After successfully defending my master’s thesis at Clark, I moved down to Washington, DC to experience working in the non-profit world. Soon after arriving, I began work as a researcher for the Earth Policy Institute, a small non-profit think tank that researches global trends related to sustainability. I helped monitor a number of news feeds for information pertaining to energy, environment, population, and domestic and international policy among other topics. In addition, I helped follow scientific literature and review and fact-check various EPI manuscripts including Plan B 4.0: Mobilizing to Save Civilization, the fourth iteration of Lester Brown’s influential series on climate change and sustainability.
Life in DC is different from Worcester but nice, especially with the recent change in administration! Being in the District for the historic election of President Barack Obama was a great experience (including standing out in the bitter cold for hours at his inauguration, and attending an environmental ball that was soon to follow!). It was particularly exciting to partake in the celebrations right here in the nation’s capitol!
Longing to return to academia, I am applying to Ph.D. programs in conservation biology. I have applied to various schools across the country and am eager to learn where I will be headed! In my free time, I volunteer with an animal rescue group, Homeward Trails Animal Rescue, blogging about special needs animals, helping with adoptions, and contributing to outreach.
Jignasha Rana, 5th-year Masters
Finding my interest was not difficult, given my love-at-first-sight fascination with the fields of evolution and animal behavior: a love that I discovered in introductory biology. I became involved in Susan and John’s laboratory through my introductory biology TA, their graduate student, Rich King. That summer after my freshman year I helped a graduate student, Melissa Scotti, with her research on stickleback endocrinology. The summer after my sophomore year, I had the opportunity to travel to Alaska with REU support from the National Science Foundation. There I helped with field sample collections at the various lakes and with collection of behavioral data. Over the last two summers I had again traveled to Alaska where I conducted research for my senior honor’s thesis and now my master’s thesis.
My particular research interests fall into the categories of antipredator behavior, behavioral lateralization, and conservation. I study an anti-predator response called the fast start in the threespine stickleback, Gasterosteus aculeatus. Fast start behavior is a reflex response that allows fish to move very quickly when a threat is detected. Pressure waves sensed by the lateral line system can trigger this response which involves an initial C-shaped bend, and hence can be a left or right “handed” response to a stimulus. In some species this response can be biased in one direction, an occurrence that could reflect cerebral laterality. Since this is a response to threat of predation, it is also possible that the extent of laterality in the response could be influenced by the abundance of predators in the habitat. Therefore, I am comparing the direction of the C-bend, and resultant acceleration in threespine stickleback from populations with native piscine predators, populations that have not been exposed to piscine predators since the end of the last ice age approximately 20,000 years ago (called relax-selected), and populations that have had reintroduced piscine predators within the last 20 years (called reverse-selected).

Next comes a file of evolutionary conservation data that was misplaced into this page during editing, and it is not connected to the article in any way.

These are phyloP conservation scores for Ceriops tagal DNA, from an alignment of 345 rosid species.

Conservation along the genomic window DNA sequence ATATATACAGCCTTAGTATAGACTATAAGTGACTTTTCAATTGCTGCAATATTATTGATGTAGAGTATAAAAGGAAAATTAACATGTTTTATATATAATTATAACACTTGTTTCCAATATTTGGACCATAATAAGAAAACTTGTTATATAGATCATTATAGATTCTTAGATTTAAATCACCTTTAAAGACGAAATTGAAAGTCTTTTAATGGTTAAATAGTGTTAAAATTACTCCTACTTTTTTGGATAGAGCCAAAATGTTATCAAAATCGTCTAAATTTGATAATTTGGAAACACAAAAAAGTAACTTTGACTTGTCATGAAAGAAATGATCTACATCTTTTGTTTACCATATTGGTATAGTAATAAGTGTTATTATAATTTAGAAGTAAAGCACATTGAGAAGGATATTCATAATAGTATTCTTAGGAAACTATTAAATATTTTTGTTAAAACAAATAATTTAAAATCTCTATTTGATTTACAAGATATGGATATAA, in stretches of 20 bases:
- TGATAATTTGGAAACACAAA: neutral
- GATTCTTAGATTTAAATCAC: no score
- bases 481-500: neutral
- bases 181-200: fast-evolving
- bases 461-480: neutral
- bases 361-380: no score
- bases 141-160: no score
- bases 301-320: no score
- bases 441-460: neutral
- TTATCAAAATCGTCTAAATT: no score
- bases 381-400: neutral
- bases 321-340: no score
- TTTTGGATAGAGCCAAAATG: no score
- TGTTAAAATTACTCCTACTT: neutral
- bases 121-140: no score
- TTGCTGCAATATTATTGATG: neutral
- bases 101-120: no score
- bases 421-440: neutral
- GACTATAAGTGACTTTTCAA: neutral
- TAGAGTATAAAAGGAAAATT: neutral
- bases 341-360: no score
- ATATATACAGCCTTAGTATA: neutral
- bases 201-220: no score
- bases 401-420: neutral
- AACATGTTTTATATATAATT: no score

The research opportunities at Clark have made it possible for me to explore a field of study that I had never imagined pursuing. Although I was fascinated with the natural world, I had not initially pursued biology and intended to study government and psychology. The government courses that I’ve taken as an undergraduate have helped me expand my depth of thought and realize the direction that I would like to follow. Through engaging courses in global underdevelopment and seminars in U.S. foreign policy, I’ve learned about the function and atmosphere of both the global and domestic political arenas. I’ve learned the importance of scientific communication and of creating an interface between science and policy, and more importantly between scientists and the public. Creating this common knowledge is essential to protecting the natural world around us. Taken altogether, my experience at Clark has helped me to focus my ultimate goals of doing research aimed at influencing sustainable environmental and conservation policy.
Research Experiences for Undergraduates (National Science Foundation) Award, 2005.